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Found 7 results

  1. CADTutor

    Trees (Spring and Autumn)

    Version 1.0.0

    51 downloads

    Each of the four images is in PNG-24 format with each tree already cut out and ready to use in your illustrations or renders.
  2. Version 1.0.0

    33 downloads

    2D Tree Symbols (Collection 1) The plan tree symbols in this pack are compatible with AutoCAD Release 14 and higher. All drawings are relatively small (25-30KB) and are suitable for use as blocks within AutoCAD. They are ideally suited for Landscape Architecture planting plans. The trees have been drawn with a radius of 1 drawing unit. To insert a tree at the required size, simply enter the required radius as the insert scale factor. The trees are all drawn on layer 0, this means that they will adopt the characteristics of the current layer when they are inserted. It is advisable therefore, to create a new layer before insertion so that you can easily control object properties. In each case, the insert base point is in the centre of the canopy.
  3. Version 1.0.0

    58 downloads

    2D Tree Symbols (Collection 2) The plan tree symbols in this pack are compatible with AutoCAD Release 14 and higher. All drawings are relatively small (25-30KB) and are suitable for use as blocks within AutoCAD. They are ideally suited for Landscape Architecture planting plans. The trees have been drawn with a radius of 1 drawing unit. To insert a tree at the required size, simply enter the required radius as the insert scale factor. The trees are all drawn on layer 0, this means that they will adopt the characteristics of the current layer when they are inserted. It is advisable therefore, to create a new layer before insertion so that you can easily control object properties. In each case, the insert base point is in the centre of the canopy.
  4. CADTutor

    Small 3D Trees

    Version 1.0.0

    50 downloads

    3D Trees (Deciduous and Coniferous) These 3D tree models are compatible AutoCAD R14 and higher. All drawings are suitable for use as blocks within AutoCAD. The trees have been drawn at an appropriate size for a young, standard tree, in metres. To insert a tree at the default size, simply use the default insert scale factor (1). You can always change the X,Y and Z scale factors later using the Properties command. The trees are all drawn on appropriate layers and are unique to each tree so that canopy colour can be changed independently when more than one tree symbol is used in the same drawing. In each case, the insert base point is at the base of the tree trunk in the centre of the tree.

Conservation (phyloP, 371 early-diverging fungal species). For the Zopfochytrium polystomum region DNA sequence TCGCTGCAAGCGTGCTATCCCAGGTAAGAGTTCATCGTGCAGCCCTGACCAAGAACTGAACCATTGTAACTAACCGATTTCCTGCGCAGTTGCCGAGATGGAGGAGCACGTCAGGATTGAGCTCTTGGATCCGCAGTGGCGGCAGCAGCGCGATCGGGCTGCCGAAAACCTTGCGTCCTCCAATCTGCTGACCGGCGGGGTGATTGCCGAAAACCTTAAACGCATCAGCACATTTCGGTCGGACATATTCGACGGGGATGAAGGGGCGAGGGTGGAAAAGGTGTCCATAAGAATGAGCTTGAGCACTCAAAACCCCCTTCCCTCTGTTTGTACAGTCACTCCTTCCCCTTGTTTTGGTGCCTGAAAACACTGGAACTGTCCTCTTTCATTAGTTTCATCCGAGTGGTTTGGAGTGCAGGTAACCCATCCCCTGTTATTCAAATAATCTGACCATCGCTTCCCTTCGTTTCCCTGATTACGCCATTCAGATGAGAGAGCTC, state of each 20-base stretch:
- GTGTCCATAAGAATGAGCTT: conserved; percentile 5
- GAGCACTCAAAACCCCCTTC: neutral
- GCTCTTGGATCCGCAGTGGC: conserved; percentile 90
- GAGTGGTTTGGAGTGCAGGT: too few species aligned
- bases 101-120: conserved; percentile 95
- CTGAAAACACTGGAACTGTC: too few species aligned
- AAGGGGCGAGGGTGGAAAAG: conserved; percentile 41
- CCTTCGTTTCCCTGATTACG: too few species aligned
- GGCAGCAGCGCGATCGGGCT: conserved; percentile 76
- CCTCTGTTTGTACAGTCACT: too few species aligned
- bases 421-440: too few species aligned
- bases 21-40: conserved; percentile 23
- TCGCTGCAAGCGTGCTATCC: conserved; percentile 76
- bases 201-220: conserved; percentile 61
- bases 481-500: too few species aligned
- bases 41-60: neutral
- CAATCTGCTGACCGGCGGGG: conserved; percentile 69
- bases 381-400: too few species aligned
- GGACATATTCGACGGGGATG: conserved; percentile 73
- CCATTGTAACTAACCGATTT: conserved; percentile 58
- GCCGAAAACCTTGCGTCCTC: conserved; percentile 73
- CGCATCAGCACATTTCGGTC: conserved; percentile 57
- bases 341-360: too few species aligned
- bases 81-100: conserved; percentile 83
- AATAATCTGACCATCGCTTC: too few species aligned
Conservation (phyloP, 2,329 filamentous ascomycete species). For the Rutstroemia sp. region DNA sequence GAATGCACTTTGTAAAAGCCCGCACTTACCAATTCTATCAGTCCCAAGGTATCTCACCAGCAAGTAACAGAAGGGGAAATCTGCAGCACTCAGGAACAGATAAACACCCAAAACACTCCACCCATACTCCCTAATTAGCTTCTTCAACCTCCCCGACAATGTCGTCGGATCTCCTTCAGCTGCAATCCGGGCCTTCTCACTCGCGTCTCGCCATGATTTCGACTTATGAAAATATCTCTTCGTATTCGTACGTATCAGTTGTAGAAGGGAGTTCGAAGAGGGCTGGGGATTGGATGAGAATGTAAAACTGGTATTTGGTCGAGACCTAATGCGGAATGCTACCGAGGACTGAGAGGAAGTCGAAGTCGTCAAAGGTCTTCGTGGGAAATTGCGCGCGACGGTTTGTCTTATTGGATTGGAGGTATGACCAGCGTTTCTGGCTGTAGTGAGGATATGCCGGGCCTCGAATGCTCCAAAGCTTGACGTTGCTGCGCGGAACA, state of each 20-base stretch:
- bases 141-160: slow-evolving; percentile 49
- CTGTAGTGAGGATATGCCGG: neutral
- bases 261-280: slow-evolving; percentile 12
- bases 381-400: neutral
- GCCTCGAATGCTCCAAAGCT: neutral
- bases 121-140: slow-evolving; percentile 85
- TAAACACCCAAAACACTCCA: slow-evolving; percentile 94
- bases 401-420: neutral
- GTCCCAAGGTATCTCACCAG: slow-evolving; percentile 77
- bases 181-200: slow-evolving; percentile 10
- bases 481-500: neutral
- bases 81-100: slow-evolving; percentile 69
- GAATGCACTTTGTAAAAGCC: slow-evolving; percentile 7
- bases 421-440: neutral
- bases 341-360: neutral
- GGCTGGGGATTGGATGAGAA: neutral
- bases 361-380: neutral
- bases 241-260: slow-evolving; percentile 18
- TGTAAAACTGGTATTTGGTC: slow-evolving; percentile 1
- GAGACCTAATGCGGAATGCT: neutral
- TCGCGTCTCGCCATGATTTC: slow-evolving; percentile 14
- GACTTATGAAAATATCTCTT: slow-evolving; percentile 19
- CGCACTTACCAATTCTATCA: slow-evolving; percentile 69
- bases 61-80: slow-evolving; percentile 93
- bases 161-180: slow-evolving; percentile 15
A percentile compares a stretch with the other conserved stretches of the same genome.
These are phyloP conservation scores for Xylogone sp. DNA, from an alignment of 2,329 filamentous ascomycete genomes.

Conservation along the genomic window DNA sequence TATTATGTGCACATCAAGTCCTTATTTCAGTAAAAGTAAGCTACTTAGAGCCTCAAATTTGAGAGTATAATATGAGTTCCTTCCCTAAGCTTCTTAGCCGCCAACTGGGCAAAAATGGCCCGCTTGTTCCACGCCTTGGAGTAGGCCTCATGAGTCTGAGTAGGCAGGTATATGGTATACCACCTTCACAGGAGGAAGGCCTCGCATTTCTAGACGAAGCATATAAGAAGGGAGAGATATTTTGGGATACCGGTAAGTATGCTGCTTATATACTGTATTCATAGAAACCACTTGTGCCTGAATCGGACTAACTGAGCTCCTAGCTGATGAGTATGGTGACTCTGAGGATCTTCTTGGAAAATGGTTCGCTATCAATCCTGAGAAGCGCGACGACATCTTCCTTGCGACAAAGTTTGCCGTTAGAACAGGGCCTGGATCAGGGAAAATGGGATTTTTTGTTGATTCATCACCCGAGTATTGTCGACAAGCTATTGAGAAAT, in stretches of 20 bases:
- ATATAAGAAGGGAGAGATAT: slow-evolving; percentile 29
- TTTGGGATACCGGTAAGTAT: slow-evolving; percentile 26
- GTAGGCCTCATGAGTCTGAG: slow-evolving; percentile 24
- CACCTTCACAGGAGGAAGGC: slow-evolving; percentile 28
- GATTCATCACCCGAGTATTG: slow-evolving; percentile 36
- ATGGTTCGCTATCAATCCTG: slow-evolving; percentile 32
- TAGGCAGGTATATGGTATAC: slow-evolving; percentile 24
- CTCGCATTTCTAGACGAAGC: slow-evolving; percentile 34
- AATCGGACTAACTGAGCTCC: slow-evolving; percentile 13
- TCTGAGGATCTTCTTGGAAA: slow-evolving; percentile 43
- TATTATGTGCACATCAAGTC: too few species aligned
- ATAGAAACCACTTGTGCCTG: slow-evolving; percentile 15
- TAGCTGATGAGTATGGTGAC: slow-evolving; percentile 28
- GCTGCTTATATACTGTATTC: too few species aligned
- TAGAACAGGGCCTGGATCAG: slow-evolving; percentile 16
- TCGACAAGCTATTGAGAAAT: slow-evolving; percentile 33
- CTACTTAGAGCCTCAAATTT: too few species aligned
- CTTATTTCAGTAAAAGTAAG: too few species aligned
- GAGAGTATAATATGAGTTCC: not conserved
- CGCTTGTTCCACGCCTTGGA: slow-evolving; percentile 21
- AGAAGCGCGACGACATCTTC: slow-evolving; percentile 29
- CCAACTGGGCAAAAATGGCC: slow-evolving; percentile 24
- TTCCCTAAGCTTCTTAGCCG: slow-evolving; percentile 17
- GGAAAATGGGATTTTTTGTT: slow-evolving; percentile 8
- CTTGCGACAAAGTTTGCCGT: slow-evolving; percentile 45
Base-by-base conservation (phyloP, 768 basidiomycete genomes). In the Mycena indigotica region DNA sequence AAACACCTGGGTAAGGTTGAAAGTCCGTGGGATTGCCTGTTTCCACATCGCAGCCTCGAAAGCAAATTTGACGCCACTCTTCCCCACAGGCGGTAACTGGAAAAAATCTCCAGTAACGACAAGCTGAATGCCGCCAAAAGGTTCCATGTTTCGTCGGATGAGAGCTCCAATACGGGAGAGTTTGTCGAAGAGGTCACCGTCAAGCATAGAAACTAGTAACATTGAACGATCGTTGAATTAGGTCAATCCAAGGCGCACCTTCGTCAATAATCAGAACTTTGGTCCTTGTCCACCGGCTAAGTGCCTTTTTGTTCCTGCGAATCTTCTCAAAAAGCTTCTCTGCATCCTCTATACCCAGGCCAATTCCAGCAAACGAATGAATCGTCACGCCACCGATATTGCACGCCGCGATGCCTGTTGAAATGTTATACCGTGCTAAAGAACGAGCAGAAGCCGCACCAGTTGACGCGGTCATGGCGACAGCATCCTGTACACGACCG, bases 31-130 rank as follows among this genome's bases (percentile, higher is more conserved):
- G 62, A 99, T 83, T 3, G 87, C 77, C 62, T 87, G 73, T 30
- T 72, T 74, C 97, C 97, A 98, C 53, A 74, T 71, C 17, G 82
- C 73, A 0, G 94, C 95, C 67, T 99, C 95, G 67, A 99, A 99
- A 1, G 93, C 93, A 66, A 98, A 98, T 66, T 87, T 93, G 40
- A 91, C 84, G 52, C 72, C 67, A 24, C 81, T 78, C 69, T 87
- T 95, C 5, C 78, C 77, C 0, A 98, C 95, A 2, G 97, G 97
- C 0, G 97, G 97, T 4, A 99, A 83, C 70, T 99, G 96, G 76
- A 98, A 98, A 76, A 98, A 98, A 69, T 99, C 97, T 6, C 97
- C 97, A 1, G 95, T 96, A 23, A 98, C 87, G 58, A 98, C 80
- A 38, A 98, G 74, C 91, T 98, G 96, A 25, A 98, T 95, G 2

5. Hey guys, first time posting so forgive (and gently correct) any lapses in forum etiquette. So basically I'm trying to automate labeling landscape plans. Looking for a pain-free way to slap an accurate multileader on clusters of blocks, the original of which will have been pulled from a palette. I know what you’re thinking—just use a block name->mleader LISP. Whale, our block names are written in a slightly different format than the desired leader text, for easier lookup. EG: •Block name: Oak-Red •Mleader text: X-Red Oak So an ideal solution: •Needs to pull from palette block description or some attribute other than block name •Needs to be palette-friendly This LISP is really great. BUT, we make our palettes by wblocking each block to its own drawing and then dragging all of those separate drawings into the palette (any other way and the palette moves ridiculously slow). WB saves the block as a drawing and removes block description, meaning the LISP doesn’t work on blocks taken from the palette . So, do y’all know how to rewrite this LISP (is that even allowed—rewriting someone else’s LISP? Sorry, newbie here) to pull the description from the palette display (which I would go through and input) _or_ to retain the original block description through the WB process? Unless y’all can come up with something clever, my workaround is going to be to change the block name to the desired Mleader text (X-Red Oak) and then change the block display name in the palette for easy look-up (Oak-Red), and then use a block name->mleader LISP. This works, but is not ideal—would take an obnoxious amount of time and they’d see “X-Plant Name” when doing bcount (not a huge deal). HALP and thanks!
  6. Hello, I'm using Autocad 2014 as a landscape architect student, and I'm still a beginner. I need to make a series of cross-sections to describe a terrain. I have contours of a 100 km stretch (only from 1 to 20 m) and need roughly 50 sections to describe the landscape. Is there a simple way to get the surface line for each section?? I would very much like to avoid making each by hand I did a little research in here and it seems this thread is closest to mine: http://www.cadtutor.net/forum/showthread.php?21255-cross-section it has this "quickprofile.lsp" attached. But i think it has to have the contours on the same layer - i cannot get to work for me. Does anyone have a suggestion for me? Thank you
  7. Hello, I am a landscape architect, and have used autocad for the past three years, and I am also familiar with microstation, which I used at a previous job. My question is primarily for the users that are familiar with both products. Unlike much of the drafting I have done in architecture (which is often straight lines and 90 angles), landscape architecture and land planning often requires long sweeping curves that lead into tangent arcs, and or lines. Microstation has a brilliant arc tool that allows one to create beautiful curves that are always tangent. The arc tool also allows placement of the next curve anywhere, as opposed to snapping to an end point. Is there a way to do the described actions in Autocad? Again, if you are unfamiliar with microstation's arc tool, my question may not make sense. Thanks for help.
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